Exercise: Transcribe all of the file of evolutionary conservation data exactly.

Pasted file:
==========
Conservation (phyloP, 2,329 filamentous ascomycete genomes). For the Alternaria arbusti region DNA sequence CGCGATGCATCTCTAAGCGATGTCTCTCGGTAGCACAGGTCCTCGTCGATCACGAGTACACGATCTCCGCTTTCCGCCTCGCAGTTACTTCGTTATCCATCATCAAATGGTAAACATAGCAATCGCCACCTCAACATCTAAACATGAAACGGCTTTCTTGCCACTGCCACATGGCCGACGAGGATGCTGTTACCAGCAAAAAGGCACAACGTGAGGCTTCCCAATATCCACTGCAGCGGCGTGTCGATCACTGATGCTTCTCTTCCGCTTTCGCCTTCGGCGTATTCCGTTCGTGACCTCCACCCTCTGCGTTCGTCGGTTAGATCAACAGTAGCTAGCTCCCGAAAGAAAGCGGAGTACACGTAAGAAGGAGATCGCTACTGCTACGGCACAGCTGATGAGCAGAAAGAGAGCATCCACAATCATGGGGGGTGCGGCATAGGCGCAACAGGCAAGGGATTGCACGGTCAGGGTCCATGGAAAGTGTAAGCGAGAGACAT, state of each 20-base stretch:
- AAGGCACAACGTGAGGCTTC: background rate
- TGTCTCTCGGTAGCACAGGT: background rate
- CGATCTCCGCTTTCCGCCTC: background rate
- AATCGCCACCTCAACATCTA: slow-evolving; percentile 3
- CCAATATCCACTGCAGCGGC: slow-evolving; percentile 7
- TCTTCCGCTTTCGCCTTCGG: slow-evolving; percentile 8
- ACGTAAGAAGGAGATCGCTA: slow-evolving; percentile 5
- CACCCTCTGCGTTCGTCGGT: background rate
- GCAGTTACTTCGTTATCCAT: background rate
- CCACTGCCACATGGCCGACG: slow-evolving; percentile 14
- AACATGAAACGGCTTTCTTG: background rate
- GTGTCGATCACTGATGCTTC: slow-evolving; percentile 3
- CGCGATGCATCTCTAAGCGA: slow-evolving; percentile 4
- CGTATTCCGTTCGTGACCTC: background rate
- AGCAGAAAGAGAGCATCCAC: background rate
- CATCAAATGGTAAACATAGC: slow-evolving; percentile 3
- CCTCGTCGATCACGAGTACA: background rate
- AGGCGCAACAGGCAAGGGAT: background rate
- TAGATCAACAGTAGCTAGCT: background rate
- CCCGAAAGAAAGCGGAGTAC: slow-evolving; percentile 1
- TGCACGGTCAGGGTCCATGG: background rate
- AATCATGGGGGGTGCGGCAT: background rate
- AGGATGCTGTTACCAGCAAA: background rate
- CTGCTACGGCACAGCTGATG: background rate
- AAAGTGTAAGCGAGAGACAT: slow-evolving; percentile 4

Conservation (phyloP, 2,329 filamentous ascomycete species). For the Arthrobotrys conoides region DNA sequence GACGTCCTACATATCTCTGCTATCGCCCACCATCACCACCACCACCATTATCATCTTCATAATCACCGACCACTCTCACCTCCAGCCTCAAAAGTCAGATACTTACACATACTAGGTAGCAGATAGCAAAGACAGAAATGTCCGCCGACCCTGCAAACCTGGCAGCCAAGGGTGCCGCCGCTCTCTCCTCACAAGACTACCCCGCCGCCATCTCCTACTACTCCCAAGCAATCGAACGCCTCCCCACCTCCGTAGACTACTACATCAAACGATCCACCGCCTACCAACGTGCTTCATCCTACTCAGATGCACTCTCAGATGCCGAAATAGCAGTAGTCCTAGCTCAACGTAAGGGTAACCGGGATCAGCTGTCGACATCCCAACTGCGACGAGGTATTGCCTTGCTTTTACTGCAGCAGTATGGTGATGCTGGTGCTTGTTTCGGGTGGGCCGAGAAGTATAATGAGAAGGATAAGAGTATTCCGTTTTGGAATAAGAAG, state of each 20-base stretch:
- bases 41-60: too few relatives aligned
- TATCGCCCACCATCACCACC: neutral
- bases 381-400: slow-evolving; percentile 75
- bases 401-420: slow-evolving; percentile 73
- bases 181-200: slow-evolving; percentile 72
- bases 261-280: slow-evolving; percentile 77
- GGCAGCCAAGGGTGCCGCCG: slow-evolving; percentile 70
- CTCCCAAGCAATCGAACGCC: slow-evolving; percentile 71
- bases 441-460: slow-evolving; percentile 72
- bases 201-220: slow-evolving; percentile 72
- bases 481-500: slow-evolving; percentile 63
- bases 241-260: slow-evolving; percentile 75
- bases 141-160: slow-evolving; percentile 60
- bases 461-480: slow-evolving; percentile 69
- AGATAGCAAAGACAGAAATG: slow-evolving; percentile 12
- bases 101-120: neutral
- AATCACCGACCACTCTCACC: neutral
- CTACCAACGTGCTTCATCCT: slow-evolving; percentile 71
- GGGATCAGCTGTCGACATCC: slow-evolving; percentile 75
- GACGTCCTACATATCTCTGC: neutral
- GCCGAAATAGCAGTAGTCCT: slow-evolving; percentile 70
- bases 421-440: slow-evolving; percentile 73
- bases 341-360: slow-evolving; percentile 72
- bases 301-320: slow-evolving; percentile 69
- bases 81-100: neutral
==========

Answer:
Conservation (phyloP, 2,329 filamentous ascomycete genomes). For the Alternaria arbusti region DNA sequence CGCGATGCATCTCTAAGCGATGTCTCTCGGTAGCACAGGTCCTCGTCGATCACGAGTACACGATCTCCGCTTTCCGCCTCGCAGTTACTTCGTTATCCATCATCAAATGGTAAACATAGCAATCGCCACCTCAACATCTAAACATGAAACGGCTTTCTTGCCACTGCCACATGGCCGACGAGGATGCTGTTACCAGCAAAAAGGCACAACGTGAGGCTTCCCAATATCCACTGCAGCGGCGTGTCGATCACTGATGCTTCTCTTCCGCTTTCGCCTTCGGCGTATTCCGTTCGTGACCTCCACCCTCTGCGTTCGTCGGTTAGATCAACAGTAGCTAGCTCCCGAAAGAAAGCGGAGTACACGTAAGAAGGAGATCGCTACTGCTACGGCACAGCTGATGAGCAGAAAGAGAGCATCCACAATCATGGGGGGTGCGGCATAGGCGCAACAGGCAAGGGATTGCACGGTCAGGGTCCATGGAAAGTGTAAGCGAGAGACAT, state of each 20-base stretch:
- AAGGCACAACGTGAGGCTTC: background rate
- TGTCTCTCGGTAGCACAGGT: background rate
- CGATCTCCGCTTTCCGCCTC: background rate
- AATCGCCACCTCAACATCTA: slow-evolving; percentile 3
- CCAATATCCACTGCAGCGGC: slow-evolving; percentile 7
- TCTTCCGCTTTCGCCTTCGG: slow-evolving; percentile 8
- ACGTAAGAAGGAGATCGCTA: slow-evolving; percentile 5
- CACCCTCTGCGTTCGTCGGT: background rate
- GCAGTTACTTCGTTATCCAT: background rate
- CCACTGCCACATGGCCGACG: slow-evolving; percentile 14
- AACATGAAACGGCTTTCTTG: background rate
- GTGTCGATCACTGATGCTTC: slow-evolving; percentile 3
- CGCGATGCATCTCTAAGCGA: slow-evolving; percentile 4
- CGTATTCCGTTCGTGACCTC: background rate
- AGCAGAAAGAGAGCATCCAC: background rate
- CATCAAATGGTAAACATAGC: slow-evolving; percentile 3
- CCTCGTCGATCACGAGTACA: background rate
- AGGCGCAACAGGCAAGGGAT: background rate
- TAGATCAACAGTAGCTAGCT: background rate
- CCCGAAAGAAAGCGGAGTAC: slow-evolving; percentile 1
- TGCACGGTCAGGGTCCATGG: background rate
- AATCATGGGGGGTGCGGCAT: background rate
- AGGATGCTGTTACCAGCAAA: background rate
- CTGCTACGGCACAGCTGATG: background rate
- AAAGTGTAAGCGAGAGACAT: slow-evolving; percentile 4

Conservation (phyloP, 2,329 filamentous ascomycete species). For the Arthrobotrys conoides region DNA sequence GACGTCCTACATATCTCTGCTATCGCCCACCATCACCACCACCACCATTATCATCTTCATAATCACCGACCACTCTCACCTCCAGCCTCAAAAGTCAGATACTTACACATACTAGGTAGCAGATAGCAAAGACAGAAATGTCCGCCGACCCTGCAAACCTGGCAGCCAAGGGTGCCGCCGCTCTCTCCTCACAAGACTACCCCGCCGCCATCTCCTACTACTCCCAAGCAATCGAACGCCTCCCCACCTCCGTAGACTACTACATCAAACGATCCACCGCCTACCAACGTGCTTCATCCTACTCAGATGCACTCTCAGATGCCGAAATAGCAGTAGTCCTAGCTCAACGTAAGGGTAACCGGGATCAGCTGTCGACATCCCAACTGCGACGAGGTATTGCCTTGCTTTTACTGCAGCAGTATGGTGATGCTGGTGCTTGTTTCGGGTGGGCCGAGAAGTATAATGAGAAGGATAAGAGTATTCCGTTTTGGAATAAGAAG, state of each 20-base stretch:
- bases 41-60: too few relatives aligned
- TATCGCCCACCATCACCACC: neutral
- bases 381-400: slow-evolving; percentile 75
- bases 401-420: slow-evolving; percentile 73
- bases 181-200: slow-evolving; percentile 72
- bases 261-280: slow-evolving; percentile 77
- GGCAGCCAAGGGTGCCGCCG: slow-evolving; percentile 70
- CTCCCAAGCAATCGAACGCC: slow-evolving; percentile 71
- bases 441-460: slow-evolving; percentile 72
- bases 201-220: slow-evolving; percentile 72
- bases 481-500: slow-evolving; percentile 63
- bases 241-260: slow-evolving; percentile 75
- bases 141-160: slow-evolving; percentile 60
- bases 461-480: slow-evolving; percentile 69
- AGATAGCAAAGACAGAAATG: slow-evolving; percentile 12
- bases 101-120: neutral
- AATCACCGACCACTCTCACC: neutral
- CTACCAACGTGCTTCATCCT: slow-evolving; percentile 71
- GGGATCAGCTGTCGACATCC: slow-evolving; percentile 75
- GACGTCCTACATATCTCTGC: neutral
- GCCGAAATAGCAGTAGTCCT: slow-evolving; percentile 70
- bases 421-440: slow-evolving; percentile 73
- bases 341-360: slow-evolving; percentile 72
- bases 301-320: slow-evolving; percentile 69
- bases 81-100: neutral